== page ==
Paddling to Columbia

Alan at Shoals

I’ve always been intrigued by the Broad River, especially the stretch starting at the Peak trestle. It looks like it would be a great paddling venue, but unfortunately public access points are few and far between. The next access point downstream from Peak is Harbison State Forest, near Columbia. Alan wanted to do a trip for Memorial Day weekend, and it looked like the perfect opportunity to hit this stretch. It turned out to be the longest single-day trip I’ve every attempted, but it was another great day on the water.

The SC Trails website describes the Peak to Harbison stretch as a 22-mile paddle. This site lists the put-in about a mile upstream at the Highway 213 bridge. The route also describes paddling down to the I-20 bridge, then back up for some reason. I had been down to the 213 put-in, and it was a very rough drive down, and a difficult launch. The new access point at the trestle seemed much better, and would shorten the trip a bit.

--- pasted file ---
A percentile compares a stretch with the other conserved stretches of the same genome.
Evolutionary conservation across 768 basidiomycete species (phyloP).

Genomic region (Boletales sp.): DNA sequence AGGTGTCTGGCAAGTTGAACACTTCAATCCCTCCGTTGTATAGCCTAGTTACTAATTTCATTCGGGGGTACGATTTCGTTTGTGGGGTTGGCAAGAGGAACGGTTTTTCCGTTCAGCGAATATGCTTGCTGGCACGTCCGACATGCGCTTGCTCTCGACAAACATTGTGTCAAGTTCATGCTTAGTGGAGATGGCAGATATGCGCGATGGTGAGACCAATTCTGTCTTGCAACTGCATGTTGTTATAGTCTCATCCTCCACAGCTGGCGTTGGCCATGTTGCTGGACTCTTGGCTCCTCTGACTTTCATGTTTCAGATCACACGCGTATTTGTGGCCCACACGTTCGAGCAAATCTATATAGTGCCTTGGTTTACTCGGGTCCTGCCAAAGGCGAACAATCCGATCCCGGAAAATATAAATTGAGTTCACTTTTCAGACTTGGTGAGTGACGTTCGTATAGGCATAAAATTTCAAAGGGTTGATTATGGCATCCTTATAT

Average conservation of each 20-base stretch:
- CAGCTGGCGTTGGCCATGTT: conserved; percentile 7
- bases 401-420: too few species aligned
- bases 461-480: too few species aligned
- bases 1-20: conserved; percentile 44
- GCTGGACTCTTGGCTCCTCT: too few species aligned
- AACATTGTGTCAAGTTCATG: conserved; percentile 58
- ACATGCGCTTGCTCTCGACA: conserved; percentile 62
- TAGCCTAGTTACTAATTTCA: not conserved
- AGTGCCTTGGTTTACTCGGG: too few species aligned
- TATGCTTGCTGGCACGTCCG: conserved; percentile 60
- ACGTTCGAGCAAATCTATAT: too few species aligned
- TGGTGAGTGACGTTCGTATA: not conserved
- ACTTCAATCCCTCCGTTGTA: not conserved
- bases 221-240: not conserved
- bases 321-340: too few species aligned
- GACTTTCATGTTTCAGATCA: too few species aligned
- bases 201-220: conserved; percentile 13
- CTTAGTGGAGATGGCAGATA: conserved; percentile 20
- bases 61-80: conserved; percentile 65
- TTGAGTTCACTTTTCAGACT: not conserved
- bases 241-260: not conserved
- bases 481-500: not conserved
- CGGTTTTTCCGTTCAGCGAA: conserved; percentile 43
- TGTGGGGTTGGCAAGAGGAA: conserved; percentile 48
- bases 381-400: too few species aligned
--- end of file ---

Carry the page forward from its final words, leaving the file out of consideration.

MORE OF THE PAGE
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Even so, I knew it would be a challenge. However, I was hoping that a strong current would make it easier than if we were doing a flatwater trip of the same distance. All the same, I wanted to get an early start. In addition to Alan, my brother Houston and his two friends Steve and Jeannie Boyette would be joining us. The plan was to meet at the put-in at 8:30 am, run the shuttle, and get on the water by 10:00. Continue reading “Paddling to Columbia”

Trestles to Trails

Peak Trestle 4

Tuesday I had one of my quarterly meetings in Columbia with the South Carolina Association of School Administrators (SCASA) Tech Leaders’ Roundtable. I normally try to drop in to visit my mom on the way back from these trips, but this time she was out and about. So, instead, I decided to see if I could find a few spots to try out the new camera. There are a couple of neat places just off the interstate – just a quick detour away – that are full of history and scenery.

My first stop was to the west of I-26 between the towns of Little Mountain and Prosperity. I first spotted the old Wheeland School in the photo layer of Google Earth several years ago, and have made regular visits to it since then. I figured it would be a good test subject.

Wheeland School 1

Wheeland School 2 Continue reading “Trestles to Trails”